The House passed an amendment Thursday afternoon, by a 221-213 vote, officially adding a provision to limit abortion access for military personnel to the National Defense Authorization Act — the legislation that authorizes the annual budget for the U.S. military, which congressional leaders aim to pass each year without drama.
This is one of a set of amendments — 80 to be exact — that MAGA House Republicans are pushing to add to the annual defense policy bill, which is often described as “must-pass” legislation. In addition to restricting access to abortions, the far-right lawmakers hope to end diversity training for military personnel and to limit funding for gender affirming surgeries and treatments.
The votes — which are expected to last late into Thursday night — will decide whether the long list of far-right messaging demands will be included in the House’s final defense spending bill.
As the far-right has insisted on pushing their stunt, it’s raised the question of whether Republicans from competitive districts will go along.
“If we want to fight out social policies, have cultural wars, they should be done outside the NDAA,” Rep. Nick LaLota (R-NY), who represents a swing district, told CNN.
But even after showing dissatisfaction, LaLota voted for the abortion amendment. Only two Republicans — Reps. Brian Fitzpatrick (R-PA) and John Duarte (R-CA) — voted with Democrats to oppose the abortion amendment. Democrat Henry Cuellar (D-TX) supported the amendment.
Meanwhile, House Democratic Whip Rep. Katherine Clark (D-MA) made clear on Thursday morning that there won’t be any support for the military spending bill from Democratic lawmakers if the House adopts the amendment to stop the Pentagon from providing time off and reimbursement to military personnel traveling out of state to get an abortion.
“What we’re seeing now, the GOP once again choosing extremism, making abortion and women’s health care and freedom in this country the issue that they put over our national security,” Clarke said, according to CNN. “I don’t see Democrats supporting an NDAA with that in it.”
House Minority Leader Hakeem Jeffries (D-NY) also chimed in Thursday, saying, “It is outrageous this is what Republicans are doing with a defense bill. It should be about national security.”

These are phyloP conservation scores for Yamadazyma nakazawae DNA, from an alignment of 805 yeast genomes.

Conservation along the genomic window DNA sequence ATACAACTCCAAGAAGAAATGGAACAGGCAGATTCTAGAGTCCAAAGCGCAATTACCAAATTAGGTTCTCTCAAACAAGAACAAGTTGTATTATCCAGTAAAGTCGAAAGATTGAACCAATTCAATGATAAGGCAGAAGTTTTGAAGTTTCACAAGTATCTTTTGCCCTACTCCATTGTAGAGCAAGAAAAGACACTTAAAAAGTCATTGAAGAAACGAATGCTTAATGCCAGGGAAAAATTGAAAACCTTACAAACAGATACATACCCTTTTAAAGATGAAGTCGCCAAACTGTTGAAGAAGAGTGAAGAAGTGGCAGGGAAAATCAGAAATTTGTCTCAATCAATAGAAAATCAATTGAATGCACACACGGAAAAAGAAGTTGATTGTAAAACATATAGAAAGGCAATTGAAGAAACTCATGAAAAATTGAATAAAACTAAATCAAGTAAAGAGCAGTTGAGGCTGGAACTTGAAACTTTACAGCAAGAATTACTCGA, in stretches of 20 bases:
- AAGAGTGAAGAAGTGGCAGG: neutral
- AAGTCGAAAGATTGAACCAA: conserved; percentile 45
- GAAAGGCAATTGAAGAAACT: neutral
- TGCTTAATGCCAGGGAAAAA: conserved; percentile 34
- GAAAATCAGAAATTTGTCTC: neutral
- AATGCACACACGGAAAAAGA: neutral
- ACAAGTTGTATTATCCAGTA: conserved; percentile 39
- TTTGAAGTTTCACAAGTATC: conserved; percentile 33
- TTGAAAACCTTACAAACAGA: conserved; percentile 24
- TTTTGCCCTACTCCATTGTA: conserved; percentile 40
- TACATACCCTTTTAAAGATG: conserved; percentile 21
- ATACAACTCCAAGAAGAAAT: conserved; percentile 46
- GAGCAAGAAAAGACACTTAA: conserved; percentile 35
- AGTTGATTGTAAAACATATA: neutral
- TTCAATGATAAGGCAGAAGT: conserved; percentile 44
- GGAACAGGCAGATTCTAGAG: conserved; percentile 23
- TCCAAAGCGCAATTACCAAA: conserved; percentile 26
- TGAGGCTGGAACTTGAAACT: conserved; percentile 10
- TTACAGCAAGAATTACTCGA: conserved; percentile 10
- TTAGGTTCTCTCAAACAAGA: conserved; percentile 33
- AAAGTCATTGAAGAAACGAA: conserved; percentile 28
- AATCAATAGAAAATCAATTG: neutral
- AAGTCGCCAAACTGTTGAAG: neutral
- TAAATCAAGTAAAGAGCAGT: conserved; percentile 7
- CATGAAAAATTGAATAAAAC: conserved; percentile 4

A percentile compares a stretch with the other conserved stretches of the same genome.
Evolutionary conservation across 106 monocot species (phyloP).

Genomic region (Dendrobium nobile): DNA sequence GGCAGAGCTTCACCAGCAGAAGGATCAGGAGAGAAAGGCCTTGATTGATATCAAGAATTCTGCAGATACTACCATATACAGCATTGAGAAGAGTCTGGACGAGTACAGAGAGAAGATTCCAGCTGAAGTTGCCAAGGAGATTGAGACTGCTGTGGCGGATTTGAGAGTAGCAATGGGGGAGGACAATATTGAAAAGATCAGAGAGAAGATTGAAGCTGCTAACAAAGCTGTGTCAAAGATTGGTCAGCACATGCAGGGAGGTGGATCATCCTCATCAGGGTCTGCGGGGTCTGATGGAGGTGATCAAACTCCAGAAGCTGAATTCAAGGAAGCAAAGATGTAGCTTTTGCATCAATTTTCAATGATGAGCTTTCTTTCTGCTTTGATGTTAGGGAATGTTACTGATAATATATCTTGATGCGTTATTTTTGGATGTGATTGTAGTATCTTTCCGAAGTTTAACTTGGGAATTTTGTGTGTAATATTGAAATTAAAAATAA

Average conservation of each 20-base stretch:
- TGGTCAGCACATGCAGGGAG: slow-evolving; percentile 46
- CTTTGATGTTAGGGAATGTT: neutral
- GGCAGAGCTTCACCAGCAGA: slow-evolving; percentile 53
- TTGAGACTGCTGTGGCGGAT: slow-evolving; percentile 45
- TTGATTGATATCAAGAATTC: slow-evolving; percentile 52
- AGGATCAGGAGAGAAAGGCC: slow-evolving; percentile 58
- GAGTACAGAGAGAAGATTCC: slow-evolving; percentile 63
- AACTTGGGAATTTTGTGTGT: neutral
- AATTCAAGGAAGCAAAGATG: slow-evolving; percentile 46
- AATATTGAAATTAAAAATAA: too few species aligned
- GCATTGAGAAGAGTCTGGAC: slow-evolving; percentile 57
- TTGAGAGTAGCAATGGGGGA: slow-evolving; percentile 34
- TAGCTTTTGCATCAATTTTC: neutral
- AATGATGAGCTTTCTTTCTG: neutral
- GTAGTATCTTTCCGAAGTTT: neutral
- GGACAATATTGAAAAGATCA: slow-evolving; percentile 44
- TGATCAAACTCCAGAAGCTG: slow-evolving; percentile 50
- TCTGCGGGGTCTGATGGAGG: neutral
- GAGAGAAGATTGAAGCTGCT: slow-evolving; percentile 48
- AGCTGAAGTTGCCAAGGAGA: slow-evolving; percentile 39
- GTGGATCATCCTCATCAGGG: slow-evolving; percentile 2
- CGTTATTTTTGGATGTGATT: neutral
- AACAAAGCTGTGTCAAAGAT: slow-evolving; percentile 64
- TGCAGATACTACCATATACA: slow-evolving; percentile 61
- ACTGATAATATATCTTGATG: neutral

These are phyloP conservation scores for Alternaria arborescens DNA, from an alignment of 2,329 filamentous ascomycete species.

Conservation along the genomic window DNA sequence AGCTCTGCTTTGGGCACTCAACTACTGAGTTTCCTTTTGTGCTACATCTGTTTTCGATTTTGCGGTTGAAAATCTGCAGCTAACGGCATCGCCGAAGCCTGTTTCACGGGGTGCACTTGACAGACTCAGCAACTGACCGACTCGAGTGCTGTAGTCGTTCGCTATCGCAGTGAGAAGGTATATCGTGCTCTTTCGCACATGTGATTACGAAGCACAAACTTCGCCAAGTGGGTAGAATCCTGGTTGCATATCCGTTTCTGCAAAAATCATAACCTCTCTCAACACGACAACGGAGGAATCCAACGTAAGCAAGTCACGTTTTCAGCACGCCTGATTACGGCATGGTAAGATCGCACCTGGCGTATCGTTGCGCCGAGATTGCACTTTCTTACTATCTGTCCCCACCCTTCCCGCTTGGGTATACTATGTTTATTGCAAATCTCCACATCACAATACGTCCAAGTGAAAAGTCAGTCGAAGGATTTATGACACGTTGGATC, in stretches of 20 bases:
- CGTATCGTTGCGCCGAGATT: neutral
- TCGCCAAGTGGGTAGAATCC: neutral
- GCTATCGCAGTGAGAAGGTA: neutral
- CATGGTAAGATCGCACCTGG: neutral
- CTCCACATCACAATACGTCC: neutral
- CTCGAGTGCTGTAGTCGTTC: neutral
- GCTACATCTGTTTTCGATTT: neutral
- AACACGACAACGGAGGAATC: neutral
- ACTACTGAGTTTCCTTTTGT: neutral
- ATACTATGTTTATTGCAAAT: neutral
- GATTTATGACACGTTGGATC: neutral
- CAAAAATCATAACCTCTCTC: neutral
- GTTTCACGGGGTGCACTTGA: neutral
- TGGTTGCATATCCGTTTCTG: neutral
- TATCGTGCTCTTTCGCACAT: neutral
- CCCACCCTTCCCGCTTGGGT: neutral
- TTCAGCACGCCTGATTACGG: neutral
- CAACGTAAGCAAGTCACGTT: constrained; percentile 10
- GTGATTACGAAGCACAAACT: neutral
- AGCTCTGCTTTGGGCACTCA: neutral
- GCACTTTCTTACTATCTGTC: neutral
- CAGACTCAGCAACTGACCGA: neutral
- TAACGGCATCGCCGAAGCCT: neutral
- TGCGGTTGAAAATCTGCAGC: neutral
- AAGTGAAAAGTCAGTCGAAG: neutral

He added he is against efforts to “restrict a woman’s freedom to make her own reproductive health care decisions.”
McCarthy has seen this movie before. The same group of people who made McCarthy beg for the speaker’s gavel for 4 days and 15 rounds of voting, and the same people who held the nation’s debt limit hostage until they got their demands met, are at it again, throwing a wrench into what is historically a drama-free set of votes in the House.
And even after the hostage taking over the debt ceiling, the MAGA hardliners were so upset that McCarthy gave up the hostage-taking gambit and compromised with Democrats that a group of them rebelled on the House floor, purposely sinking a procedural rule vote in the Republican-controlled House in retaliation. In response, Republican leadership had to cancel planned votes for the rest of that week, crippling the House schedule and effectively blocking their own party from passing messaging legislation.
On brand with their hostage taking, on Monday, 21 members of the House Freedom Caucus sent McCarthy a letter with a list of demands to make cuts in the upcoming government funding bill, alongside a threat to vote against the defense bill if they don’t get what they want.
The letter demanded that McCarthy strike the agreement he made with President Biden around the debt ceiling and authorize federal spending at lower levels than the two agreed to.
The Freedom Caucus’ latest stunt forced McCarthy to, yet again, give concessions to the far-right flank of his caucus and allow them to try to get the votes to make some last-minute changes to the defense bill. On Wednesday, the Speaker agreed to allow a floor vote on the 80 different amendments, once again making it clear that the MAGA lawmakers will continue to flex their power with the House GOP’s razor-thin majority.
But despite everything, even if most of the far-right amendments make it, House Democrats will likely try to sink the defense policy bill before it even gets to the Senate. And even if it did manage to pass the House, it would almost certainly fail to pass a Democratic-led Senate and get President Biden’s signature.